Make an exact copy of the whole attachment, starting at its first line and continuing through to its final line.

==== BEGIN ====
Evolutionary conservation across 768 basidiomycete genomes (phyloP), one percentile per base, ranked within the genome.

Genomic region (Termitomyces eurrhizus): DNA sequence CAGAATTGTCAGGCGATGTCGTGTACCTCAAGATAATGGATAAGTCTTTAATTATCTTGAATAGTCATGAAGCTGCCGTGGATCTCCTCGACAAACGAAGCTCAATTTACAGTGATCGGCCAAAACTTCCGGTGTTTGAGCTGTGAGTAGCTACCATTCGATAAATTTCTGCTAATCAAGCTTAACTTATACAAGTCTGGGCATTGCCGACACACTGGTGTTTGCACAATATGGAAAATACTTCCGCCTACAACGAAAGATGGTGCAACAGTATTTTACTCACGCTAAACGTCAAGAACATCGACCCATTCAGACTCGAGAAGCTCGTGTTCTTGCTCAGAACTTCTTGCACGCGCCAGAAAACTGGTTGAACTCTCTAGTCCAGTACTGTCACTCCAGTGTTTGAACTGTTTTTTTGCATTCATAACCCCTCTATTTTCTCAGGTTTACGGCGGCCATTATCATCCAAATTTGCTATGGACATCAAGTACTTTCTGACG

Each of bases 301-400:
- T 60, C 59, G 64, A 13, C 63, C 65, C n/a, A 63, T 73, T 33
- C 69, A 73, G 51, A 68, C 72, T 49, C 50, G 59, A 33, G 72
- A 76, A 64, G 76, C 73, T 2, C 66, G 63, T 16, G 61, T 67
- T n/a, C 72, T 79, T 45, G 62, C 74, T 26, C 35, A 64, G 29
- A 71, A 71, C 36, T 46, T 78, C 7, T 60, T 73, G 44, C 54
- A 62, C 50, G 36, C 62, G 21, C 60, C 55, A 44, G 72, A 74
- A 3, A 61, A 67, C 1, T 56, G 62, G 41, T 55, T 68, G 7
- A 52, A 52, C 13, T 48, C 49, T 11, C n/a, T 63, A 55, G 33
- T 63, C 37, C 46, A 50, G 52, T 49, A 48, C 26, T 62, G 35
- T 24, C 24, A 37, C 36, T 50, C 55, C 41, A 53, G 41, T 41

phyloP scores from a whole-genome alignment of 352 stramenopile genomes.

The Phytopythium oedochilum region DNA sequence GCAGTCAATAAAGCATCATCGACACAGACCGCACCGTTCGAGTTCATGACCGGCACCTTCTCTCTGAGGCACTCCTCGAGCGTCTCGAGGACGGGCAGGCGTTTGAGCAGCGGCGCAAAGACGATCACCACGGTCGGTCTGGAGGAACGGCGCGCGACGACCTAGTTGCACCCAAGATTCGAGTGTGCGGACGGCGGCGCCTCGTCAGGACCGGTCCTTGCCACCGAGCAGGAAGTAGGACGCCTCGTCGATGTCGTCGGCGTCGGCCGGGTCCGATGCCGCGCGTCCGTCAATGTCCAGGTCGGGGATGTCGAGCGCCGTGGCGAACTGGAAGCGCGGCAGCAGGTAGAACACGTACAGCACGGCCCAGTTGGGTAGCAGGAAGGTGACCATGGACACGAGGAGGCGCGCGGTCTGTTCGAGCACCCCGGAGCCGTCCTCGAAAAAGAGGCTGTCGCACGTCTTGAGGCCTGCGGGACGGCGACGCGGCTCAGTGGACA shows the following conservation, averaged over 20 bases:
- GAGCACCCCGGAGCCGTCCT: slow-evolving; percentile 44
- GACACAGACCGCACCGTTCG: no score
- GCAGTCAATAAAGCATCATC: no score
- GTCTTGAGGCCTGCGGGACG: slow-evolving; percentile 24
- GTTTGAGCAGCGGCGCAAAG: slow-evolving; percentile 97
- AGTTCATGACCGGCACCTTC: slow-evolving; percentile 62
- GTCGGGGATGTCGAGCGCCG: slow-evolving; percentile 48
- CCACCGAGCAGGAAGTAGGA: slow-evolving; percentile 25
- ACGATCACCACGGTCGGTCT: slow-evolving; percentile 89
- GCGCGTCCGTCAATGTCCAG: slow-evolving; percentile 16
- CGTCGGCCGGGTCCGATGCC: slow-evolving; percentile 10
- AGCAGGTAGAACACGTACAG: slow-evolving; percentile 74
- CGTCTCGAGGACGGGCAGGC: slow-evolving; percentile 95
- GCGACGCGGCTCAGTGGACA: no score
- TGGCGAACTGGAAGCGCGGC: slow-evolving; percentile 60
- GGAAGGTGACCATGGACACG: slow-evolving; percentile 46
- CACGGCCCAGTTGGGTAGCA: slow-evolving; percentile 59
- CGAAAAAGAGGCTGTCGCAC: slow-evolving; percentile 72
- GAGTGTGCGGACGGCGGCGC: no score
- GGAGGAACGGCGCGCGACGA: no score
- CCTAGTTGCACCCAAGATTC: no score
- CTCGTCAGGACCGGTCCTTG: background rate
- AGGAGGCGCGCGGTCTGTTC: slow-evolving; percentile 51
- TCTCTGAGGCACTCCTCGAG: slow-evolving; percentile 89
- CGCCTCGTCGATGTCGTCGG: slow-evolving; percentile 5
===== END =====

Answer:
Evolutionary conservation across 768 basidiomycete genomes (phyloP), one percentile per base, ranked within the genome.

Genomic region (Termitomyces eurrhizus): DNA sequence CAGAATTGTCAGGCGATGTCGTGTACCTCAAGATAATGGATAAGTCTTTAATTATCTTGAATAGTCATGAAGCTGCCGTGGATCTCCTCGACAAACGAAGCTCAATTTACAGTGATCGGCCAAAACTTCCGGTGTTTGAGCTGTGAGTAGCTACCATTCGATAAATTTCTGCTAATCAAGCTTAACTTATACAAGTCTGGGCATTGCCGACACACTGGTGTTTGCACAATATGGAAAATACTTCCGCCTACAACGAAAGATGGTGCAACAGTATTTTACTCACGCTAAACGTCAAGAACATCGACCCATTCAGACTCGAGAAGCTCGTGTTCTTGCTCAGAACTTCTTGCACGCGCCAGAAAACTGGTTGAACTCTCTAGTCCAGTACTGTCACTCCAGTGTTTGAACTGTTTTTTTGCATTCATAACCCCTCTATTTTCTCAGGTTTACGGCGGCCATTATCATCCAAATTTGCTATGGACATCAAGTACTTTCTGACG

Each of bases 301-400:
- T 60, C 59, G 64, A 13, C 63, C 65, C n/a, A 63, T 73, T 33
- C 69, A 73, G 51, A 68, C 72, T 49, C 50, G 59, A 33, G 72
- A 76, A 64, G 76, C 73, T 2, C 66, G 63, T 16, G 61, T 67
- T n/a, C 72, T 79, T 45, G 62, C 74, T 26, C 35, A 64, G 29
- A 71, A 71, C 36, T 46, T 78, C 7, T 60, T 73, G 44, C 54
- A 62, C 50, G 36, C 62, G 21, C 60, C 55, A 44, G 72, A 74
- A 3, A 61, A 67, C 1, T 56, G 62, G 41, T 55, T 68, G 7
- A 52, A 52, C 13, T 48, C 49, T 11, C n/a, T 63, A 55, G 33
- T 63, C 37, C 46, A 50, G 52, T 49, A 48, C 26, T 62, G 35
- T 24, C 24, A 37, C 36, T 50, C 55, C 41, A 53, G 41, T 41

phyloP scores from a whole-genome alignment of 352 stramenopile genomes.

The Phytopythium oedochilum region DNA sequence GCAGTCAATAAAGCATCATCGACACAGACCGCACCGTTCGAGTTCATGACCGGCACCTTCTCTCTGAGGCACTCCTCGAGCGTCTCGAGGACGGGCAGGCGTTTGAGCAGCGGCGCAAAGACGATCACCACGGTCGGTCTGGAGGAACGGCGCGCGACGACCTAGTTGCACCCAAGATTCGAGTGTGCGGACGGCGGCGCCTCGTCAGGACCGGTCCTTGCCACCGAGCAGGAAGTAGGACGCCTCGTCGATGTCGTCGGCGTCGGCCGGGTCCGATGCCGCGCGTCCGTCAATGTCCAGGTCGGGGATGTCGAGCGCCGTGGCGAACTGGAAGCGCGGCAGCAGGTAGAACACGTACAGCACGGCCCAGTTGGGTAGCAGGAAGGTGACCATGGACACGAGGAGGCGCGCGGTCTGTTCGAGCACCCCGGAGCCGTCCTCGAAAAAGAGGCTGTCGCACGTCTTGAGGCCTGCGGGACGGCGACGCGGCTCAGTGGACA shows the following conservation, averaged over 20 bases:
- GAGCACCCCGGAGCCGTCCT: slow-evolving; percentile 44
- GACACAGACCGCACCGTTCG: no score
- GCAGTCAATAAAGCATCATC: no score
- GTCTTGAGGCCTGCGGGACG: slow-evolving; percentile 24
- GTTTGAGCAGCGGCGCAAAG: slow-evolving; percentile 97
- AGTTCATGACCGGCACCTTC: slow-evolving; percentile 62
- GTCGGGGATGTCGAGCGCCG: slow-evolving; percentile 48
- CCACCGAGCAGGAAGTAGGA: slow-evolving; percentile 25
- ACGATCACCACGGTCGGTCT: slow-evolving; percentile 89
- GCGCGTCCGTCAATGTCCAG: slow-evolving; percentile 16
- CGTCGGCCGGGTCCGATGCC: slow-evolving; percentile 10
- AGCAGGTAGAACACGTACAG: slow-evolving; percentile 74
- CGTCTCGAGGACGGGCAGGC: slow-evolving; percentile 95
- GCGACGCGGCTCAGTGGACA: no score
- TGGCGAACTGGAAGCGCGGC: slow-evolving; percentile 60
- GGAAGGTGACCATGGACACG: slow-evolving; percentile 46
- CACGGCCCAGTTGGGTAGCA: slow-evolving; percentile 59
- CGAAAAAGAGGCTGTCGCAC: slow-evolving; percentile 72
- GAGTGTGCGGACGGCGGCGC: no score
- GGAGGAACGGCGCGCGACGA: no score
- CCTAGTTGCACCCAAGATTC: no score
- CTCGTCAGGACCGGTCCTTG: background rate
- AGGAGGCGCGCGGTCTGTTC: slow-evolving; percentile 51
- TCTCTGAGGCACTCCTCGAG: slow-evolving; percentile 89
- CGCCTCGTCGATGTCGTCGG: slow-evolving; percentile 5